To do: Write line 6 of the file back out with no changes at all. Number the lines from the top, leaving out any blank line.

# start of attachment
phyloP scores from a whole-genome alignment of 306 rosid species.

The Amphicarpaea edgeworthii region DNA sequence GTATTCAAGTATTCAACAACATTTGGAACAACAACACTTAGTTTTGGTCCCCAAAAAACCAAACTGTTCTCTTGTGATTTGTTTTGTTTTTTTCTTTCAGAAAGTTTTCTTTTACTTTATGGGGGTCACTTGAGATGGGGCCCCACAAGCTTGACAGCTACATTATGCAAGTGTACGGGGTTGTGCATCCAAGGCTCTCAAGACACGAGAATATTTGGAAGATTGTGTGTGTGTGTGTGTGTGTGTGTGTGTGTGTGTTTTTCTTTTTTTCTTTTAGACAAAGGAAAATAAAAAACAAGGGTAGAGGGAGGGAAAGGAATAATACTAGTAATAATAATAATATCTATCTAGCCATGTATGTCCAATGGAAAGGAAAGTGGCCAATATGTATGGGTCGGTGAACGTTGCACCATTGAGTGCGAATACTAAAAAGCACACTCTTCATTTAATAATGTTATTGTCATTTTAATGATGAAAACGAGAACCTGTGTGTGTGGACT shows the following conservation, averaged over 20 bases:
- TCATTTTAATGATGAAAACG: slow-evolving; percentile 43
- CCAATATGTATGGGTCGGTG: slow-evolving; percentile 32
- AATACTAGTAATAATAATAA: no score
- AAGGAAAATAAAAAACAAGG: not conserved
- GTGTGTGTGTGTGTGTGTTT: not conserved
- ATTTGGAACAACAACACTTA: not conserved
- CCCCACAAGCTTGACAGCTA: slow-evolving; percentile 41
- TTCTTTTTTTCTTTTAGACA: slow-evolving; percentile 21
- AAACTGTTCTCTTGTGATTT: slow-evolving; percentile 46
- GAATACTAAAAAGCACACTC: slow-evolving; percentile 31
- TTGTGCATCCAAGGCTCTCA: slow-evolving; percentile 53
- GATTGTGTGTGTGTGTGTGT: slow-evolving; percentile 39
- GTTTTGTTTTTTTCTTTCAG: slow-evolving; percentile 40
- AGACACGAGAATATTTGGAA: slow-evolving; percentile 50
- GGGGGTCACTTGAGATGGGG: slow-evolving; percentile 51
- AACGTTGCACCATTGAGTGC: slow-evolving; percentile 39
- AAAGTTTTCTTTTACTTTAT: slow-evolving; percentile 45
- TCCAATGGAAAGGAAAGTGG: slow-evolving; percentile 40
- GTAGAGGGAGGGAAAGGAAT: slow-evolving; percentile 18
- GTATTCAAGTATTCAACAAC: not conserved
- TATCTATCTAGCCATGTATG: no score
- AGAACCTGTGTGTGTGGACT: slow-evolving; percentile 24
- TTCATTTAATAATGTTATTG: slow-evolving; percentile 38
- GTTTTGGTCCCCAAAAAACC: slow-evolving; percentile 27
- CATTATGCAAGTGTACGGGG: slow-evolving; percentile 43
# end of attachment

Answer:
- AAGGAAAATAAAAAACAAGG: not conserved